Research Article: Reconsidering non-traditional export agriculture and household food security: A case study in rural Guatemala

Date Published: May 24, 2018

Publisher: Public Library of Science

Author(s): Josée Méthot, Elena M. Bennett, Frank Wieringa.


As the production of non-traditional export (NTX) crops by smallholder households in developing countries expands, there is a compelling need to understand the potential effects of this type of agricultural production on household food security and nutrition. We use two household surveys with a sample of 52 households, interviews, and focus groups to examine whether smallholder farmers who produce broccoli for export in a rural Guatemalan community have different household food security than farmers in the same community who are still growing traditional maize and bean crops. We explore and compare the food security status of broccoli farmers (adopters) and traditional farmers (non-adopters) across four dimensions of food security: availability, access, utilization, and stability. Adopters earned significantly more income (40%) than non-adopters, but higher incomes did not coincide with improvements in food availability, food access, or food utilization. Results indicate that adopters and non-adopters alike struggle with access to food, while the intensity of broccoli production may be undermining the ability of local agricultural systems to naturally control pests and regulate nutrients. More systematic approaches to food security assessment, especially those that consider all four dimensions of food security, are needed to better target interventions designed to alleviate food insecurity among rural smallholders.

Partial Text

The increased commercialization of agriculture and diversification into non-traditional export crops (NTXs) by smallholder farmers has been touted as a growth-oriented strategy to reduce rural poverty and combat food insecurity [1]. NTXs include high-value, labour intensive fruits and vegetables that are not part of the customary diet of a local farming population, and are not traditionally farmed for export in a given country [2,3]. Global production of NTXs is booming in response to policies aimed at using NTX production to combat poverty and food insecurity: between 1992 and 2001, the worldwide trade in non-traditional vegetables rose sharply, from 7.6 million tonnes in 1992 to 13.9 million tonnes in 2001 [4]. By 2001, 63% of these exports came from developing countries and this share is growing quickly, driven by a recent upsurge in production in Central America and the Caribbean [4,5].

We used a combination of household surveys, focus groups, and interviews to assess all four dimensions of food security for two types of smallholder (farming less than 2 ha) households: ‘adopters’ (households that farm broccoli in addition to corn, bean, and other secondary crops) and ‘non-adopters’ (households that farm traditional crops like corn, bean, and other secondary crops).

The general characteristics of households–including household size, agricultural land holdings, the average number of children per household, and the ages and literacy levels of female and male heads of household–were not significantly different between adopter and non-adopter households (Table 4). Access to education in Chilascó is limited; 69% of female heads of household, and 42% of male heads of household, were illiterate. The primary occupation of male household heads in adopter households was household agriculture, whereas significantly more non-adopters relied on local agricultural wage labour as the primary occupation of male household heads (Chi-square, X2 (3, N = 52) = 7.23, p = 0.065, V = 0.380).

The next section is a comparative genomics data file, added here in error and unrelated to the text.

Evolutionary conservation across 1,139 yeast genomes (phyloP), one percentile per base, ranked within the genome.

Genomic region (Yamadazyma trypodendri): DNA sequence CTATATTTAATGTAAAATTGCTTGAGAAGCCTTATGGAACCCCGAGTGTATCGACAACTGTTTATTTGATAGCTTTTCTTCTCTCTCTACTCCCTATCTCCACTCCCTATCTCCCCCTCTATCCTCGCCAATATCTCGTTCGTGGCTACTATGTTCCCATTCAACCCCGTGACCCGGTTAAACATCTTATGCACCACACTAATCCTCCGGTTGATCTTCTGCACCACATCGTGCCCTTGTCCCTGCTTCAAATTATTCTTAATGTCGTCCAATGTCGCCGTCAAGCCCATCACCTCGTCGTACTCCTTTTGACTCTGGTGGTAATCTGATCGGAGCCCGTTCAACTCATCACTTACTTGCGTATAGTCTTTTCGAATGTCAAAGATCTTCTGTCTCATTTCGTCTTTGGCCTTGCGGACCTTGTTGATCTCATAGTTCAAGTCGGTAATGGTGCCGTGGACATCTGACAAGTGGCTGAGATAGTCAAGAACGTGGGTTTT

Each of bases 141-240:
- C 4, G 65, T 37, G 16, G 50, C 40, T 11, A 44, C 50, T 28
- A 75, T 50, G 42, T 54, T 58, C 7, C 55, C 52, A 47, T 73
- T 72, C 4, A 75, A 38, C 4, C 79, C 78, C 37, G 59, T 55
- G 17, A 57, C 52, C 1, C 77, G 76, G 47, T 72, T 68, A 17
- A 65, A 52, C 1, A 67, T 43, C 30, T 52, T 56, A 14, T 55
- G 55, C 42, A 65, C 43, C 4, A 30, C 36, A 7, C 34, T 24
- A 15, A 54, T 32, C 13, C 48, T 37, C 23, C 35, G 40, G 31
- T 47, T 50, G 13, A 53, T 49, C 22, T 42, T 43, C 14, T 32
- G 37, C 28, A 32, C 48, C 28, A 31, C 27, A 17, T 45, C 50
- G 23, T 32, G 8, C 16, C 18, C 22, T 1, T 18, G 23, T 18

In our study, the food security of NTX adopters mostly did not differ from that of non-adopters, except for the dimension of food access, which differed due to increased income for NTX adopters. While adopters earned significantly more income (40%) than non-adopters, there were no significant differences in other measures of food availability, food access, or food utilization for adopters relative to non-adopters. Adopters used significantly more agrochemicals than non-adopters, which may be associated with declines in the regulating ecosystem services of biological pest control and nutrient cycling over the long-term.

Sweeping arguments are often made either for or against the potential for NTX agriculture to improve the food security of smallholder farmers in developing countries. However, the results of our study–the first to systematically compare the food security status of adopters and non-adopters across four dimensions of food security–indicate that these arguments may be lacking in necessary nuance. Our results show that the food security status of adopters and non-adopters in Chilascó varies depending on the dimension of food security considered. It is therefore critically important to consider how NTX production may affect all four dimensions of food security, while recognizing that different indicators paint different pictures of household food security. Our research moves beyond a dualistic understanding of food security outcomes (better/worse) toward an analytical framework that considers food security within a matrix of interactions and potential trade-offs. As the commercialization of smallholder agriculture expands across Guatemala, understanding these interactions has important implications for the food security and wellbeing of the rural poor.




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